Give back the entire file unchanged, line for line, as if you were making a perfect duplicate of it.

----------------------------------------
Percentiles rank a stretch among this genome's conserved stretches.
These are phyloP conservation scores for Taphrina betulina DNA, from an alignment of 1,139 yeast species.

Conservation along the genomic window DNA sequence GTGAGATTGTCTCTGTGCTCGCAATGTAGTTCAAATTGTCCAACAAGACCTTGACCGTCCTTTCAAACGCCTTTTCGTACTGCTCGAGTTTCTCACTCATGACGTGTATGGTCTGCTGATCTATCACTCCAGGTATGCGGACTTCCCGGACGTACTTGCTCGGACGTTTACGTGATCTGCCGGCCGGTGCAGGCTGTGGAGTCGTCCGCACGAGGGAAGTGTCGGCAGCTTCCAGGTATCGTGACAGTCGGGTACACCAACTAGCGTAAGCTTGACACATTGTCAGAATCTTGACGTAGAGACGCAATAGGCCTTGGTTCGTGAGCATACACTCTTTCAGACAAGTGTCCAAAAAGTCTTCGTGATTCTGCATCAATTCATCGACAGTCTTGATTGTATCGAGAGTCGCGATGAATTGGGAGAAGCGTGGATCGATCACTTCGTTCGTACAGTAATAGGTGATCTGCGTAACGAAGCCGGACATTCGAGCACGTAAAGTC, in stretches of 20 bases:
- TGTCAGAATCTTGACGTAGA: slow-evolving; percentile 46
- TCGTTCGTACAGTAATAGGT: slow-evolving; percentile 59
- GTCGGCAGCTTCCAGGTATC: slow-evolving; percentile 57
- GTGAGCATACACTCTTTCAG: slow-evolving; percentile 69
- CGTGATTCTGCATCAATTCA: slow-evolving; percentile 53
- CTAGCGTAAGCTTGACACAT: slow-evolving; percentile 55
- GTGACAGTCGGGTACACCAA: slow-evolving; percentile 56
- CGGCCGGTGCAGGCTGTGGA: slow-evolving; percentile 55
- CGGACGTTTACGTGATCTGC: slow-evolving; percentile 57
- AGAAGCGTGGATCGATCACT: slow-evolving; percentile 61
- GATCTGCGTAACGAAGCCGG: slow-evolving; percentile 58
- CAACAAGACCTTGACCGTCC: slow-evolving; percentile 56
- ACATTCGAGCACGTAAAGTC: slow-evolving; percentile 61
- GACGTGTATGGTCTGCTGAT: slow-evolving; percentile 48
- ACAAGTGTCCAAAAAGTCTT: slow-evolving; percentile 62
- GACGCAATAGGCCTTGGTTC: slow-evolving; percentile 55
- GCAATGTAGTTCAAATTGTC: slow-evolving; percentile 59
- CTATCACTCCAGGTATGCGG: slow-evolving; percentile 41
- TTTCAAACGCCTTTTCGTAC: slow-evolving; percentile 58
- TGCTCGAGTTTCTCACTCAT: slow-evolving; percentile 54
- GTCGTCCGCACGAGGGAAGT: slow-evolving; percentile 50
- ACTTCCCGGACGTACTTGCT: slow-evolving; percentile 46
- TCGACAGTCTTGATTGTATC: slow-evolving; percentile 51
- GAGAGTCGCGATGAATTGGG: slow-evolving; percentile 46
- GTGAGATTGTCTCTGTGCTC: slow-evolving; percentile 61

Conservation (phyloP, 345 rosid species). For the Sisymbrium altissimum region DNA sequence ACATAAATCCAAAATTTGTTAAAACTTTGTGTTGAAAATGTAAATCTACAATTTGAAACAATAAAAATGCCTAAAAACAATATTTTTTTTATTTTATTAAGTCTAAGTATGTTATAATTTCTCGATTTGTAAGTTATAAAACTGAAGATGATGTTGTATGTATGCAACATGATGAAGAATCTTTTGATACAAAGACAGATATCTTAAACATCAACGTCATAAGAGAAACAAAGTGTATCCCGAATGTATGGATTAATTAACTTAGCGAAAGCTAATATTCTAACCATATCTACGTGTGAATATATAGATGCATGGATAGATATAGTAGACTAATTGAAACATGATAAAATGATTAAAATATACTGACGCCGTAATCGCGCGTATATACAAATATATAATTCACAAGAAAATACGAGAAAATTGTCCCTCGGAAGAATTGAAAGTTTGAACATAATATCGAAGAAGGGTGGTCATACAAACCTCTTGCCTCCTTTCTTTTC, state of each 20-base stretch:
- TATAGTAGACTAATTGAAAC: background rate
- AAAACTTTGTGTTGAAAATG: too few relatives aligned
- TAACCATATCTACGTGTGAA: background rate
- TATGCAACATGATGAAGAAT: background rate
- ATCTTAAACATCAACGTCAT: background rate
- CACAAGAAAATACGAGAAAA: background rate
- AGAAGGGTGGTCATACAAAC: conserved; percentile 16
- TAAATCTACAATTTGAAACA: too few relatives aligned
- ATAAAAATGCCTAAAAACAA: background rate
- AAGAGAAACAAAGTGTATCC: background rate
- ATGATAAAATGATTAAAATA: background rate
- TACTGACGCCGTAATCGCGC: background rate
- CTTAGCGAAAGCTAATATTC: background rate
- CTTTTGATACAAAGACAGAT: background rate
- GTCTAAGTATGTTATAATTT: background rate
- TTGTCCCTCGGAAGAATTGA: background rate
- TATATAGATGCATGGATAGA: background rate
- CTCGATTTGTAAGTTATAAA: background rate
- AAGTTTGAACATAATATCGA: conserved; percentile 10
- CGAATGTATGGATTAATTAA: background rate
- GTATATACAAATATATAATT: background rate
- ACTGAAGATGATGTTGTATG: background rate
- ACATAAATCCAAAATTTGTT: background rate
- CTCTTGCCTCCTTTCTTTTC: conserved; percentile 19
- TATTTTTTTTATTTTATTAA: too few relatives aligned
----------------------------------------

Percentiles rank a stretch among this genome's conserved stretches.
These are phyloP conservation scores for Taphrina betulina DNA, from an alignment of 1,139 yeast species.

Conservation along the genomic window DNA sequence GTGAGATTGTCTCTGTGCTCGCAATGTAGTTCAAATTGTCCAACAAGACCTTGACCGTCCTTTCAAACGCCTTTTCGTACTGCTCGAGTTTCTCACTCATGACGTGTATGGTCTGCTGATCTATCACTCCAGGTATGCGGACTTCCCGGACGTACTTGCTCGGACGTTTACGTGATCTGCCGGCCGGTGCAGGCTGTGGAGTCGTCCGCACGAGGGAAGTGTCGGCAGCTTCCAGGTATCGTGACAGTCGGGTACACCAACTAGCGTAAGCTTGACACATTGTCAGAATCTTGACGTAGAGACGCAATAGGCCTTGGTTCGTGAGCATACACTCTTTCAGACAAGTGTCCAAAAAGTCTTCGTGATTCTGCATCAATTCATCGACAGTCTTGATTGTATCGAGAGTCGCGATGAATTGGGAGAAGCGTGGATCGATCACTTCGTTCGTACAGTAATAGGTGATCTGCGTAACGAAGCCGGACATTCGAGCACGTAAAGTC, in stretches of 20 bases:
- TGTCAGAATCTTGACGTAGA: slow-evolving; percentile 46
- TCGTTCGTACAGTAATAGGT: slow-evolving; percentile 59
- GTCGGCAGCTTCCAGGTATC: slow-evolving; percentile 57
- GTGAGCATACACTCTTTCAG: slow-evolving; percentile 69
- CGTGATTCTGCATCAATTCA: slow-evolving; percentile 53
- CTAGCGTAAGCTTGACACAT: slow-evolving; percentile 55
- GTGACAGTCGGGTACACCAA: slow-evolving; percentile 56
- CGGCCGGTGCAGGCTGTGGA: slow-evolving; percentile 55
- CGGACGTTTACGTGATCTGC: slow-evolving; percentile 57
- AGAAGCGTGGATCGATCACT: slow-evolving; percentile 61
- GATCTGCGTAACGAAGCCGG: slow-evolving; percentile 58
- CAACAAGACCTTGACCGTCC: slow-evolving; percentile 56
- ACATTCGAGCACGTAAAGTC: slow-evolving; percentile 61
- GACGTGTATGGTCTGCTGAT: slow-evolving; percentile 48
- ACAAGTGTCCAAAAAGTCTT: slow-evolving; percentile 62
- GACGCAATAGGCCTTGGTTC: slow-evolving; percentile 55
- GCAATGTAGTTCAAATTGTC: slow-evolving; percentile 59
- CTATCACTCCAGGTATGCGG: slow-evolving; percentile 41
- TTTCAAACGCCTTTTCGTAC: slow-evolving; percentile 58
- TGCTCGAGTTTCTCACTCAT: slow-evolving; percentile 54
- GTCGTCCGCACGAGGGAAGT: slow-evolving; percentile 50
- ACTTCCCGGACGTACTTGCT: slow-evolving; percentile 46
- TCGACAGTCTTGATTGTATC: slow-evolving; percentile 51
- GAGAGTCGCGATGAATTGGG: slow-evolving; percentile 46
- GTGAGATTGTCTCTGTGCTC: slow-evolving; percentile 61

Conservation (phyloP, 345 rosid species). For the Sisymbrium altissimum region DNA sequence ACATAAATCCAAAATTTGTTAAAACTTTGTGTTGAAAATGTAAATCTACAATTTGAAACAATAAAAATGCCTAAAAACAATATTTTTTTTATTTTATTAAGTCTAAGTATGTTATAATTTCTCGATTTGTAAGTTATAAAACTGAAGATGATGTTGTATGTATGCAACATGATGAAGAATCTTTTGATACAAAGACAGATATCTTAAACATCAACGTCATAAGAGAAACAAAGTGTATCCCGAATGTATGGATTAATTAACTTAGCGAAAGCTAATATTCTAACCATATCTACGTGTGAATATATAGATGCATGGATAGATATAGTAGACTAATTGAAACATGATAAAATGATTAAAATATACTGACGCCGTAATCGCGCGTATATACAAATATATAATTCACAAGAAAATACGAGAAAATTGTCCCTCGGAAGAATTGAAAGTTTGAACATAATATCGAAGAAGGGTGGTCATACAAACCTCTTGCCTCCTTTCTTTTC, state of each 20-base stretch:
- TATAGTAGACTAATTGAAAC: background rate
- AAAACTTTGTGTTGAAAATG: too few relatives aligned
- TAACCATATCTACGTGTGAA: background rate
- TATGCAACATGATGAAGAAT: background rate
- ATCTTAAACATCAACGTCAT: background rate
- CACAAGAAAATACGAGAAAA: background rate
- AGAAGGGTGGTCATACAAAC: conserved; percentile 16
- TAAATCTACAATTTGAAACA: too few relatives aligned
- ATAAAAATGCCTAAAAACAA: background rate
- AAGAGAAACAAAGTGTATCC: background rate
- ATGATAAAATGATTAAAATA: background rate
- TACTGACGCCGTAATCGCGC: background rate
- CTTAGCGAAAGCTAATATTC: background rate
- CTTTTGATACAAAGACAGAT: background rate
- GTCTAAGTATGTTATAATTT: background rate
- TTGTCCCTCGGAAGAATTGA: background rate
- TATATAGATGCATGGATAGA: background rate
- CTCGATTTGTAAGTTATAAA: background rate
- AAGTTTGAACATAATATCGA: conserved; percentile 10
- CGAATGTATGGATTAATTAA: background rate
- GTATATACAAATATATAATT: background rate
- ACTGAAGATGATGTTGTATG: background rate
- ACATAAATCCAAAATTTGTT: background rate
- CTCTTGCCTCCTTTCTTTTC: conserved; percentile 19
- TATTTTTTTTATTTTATTAA: too few relatives aligned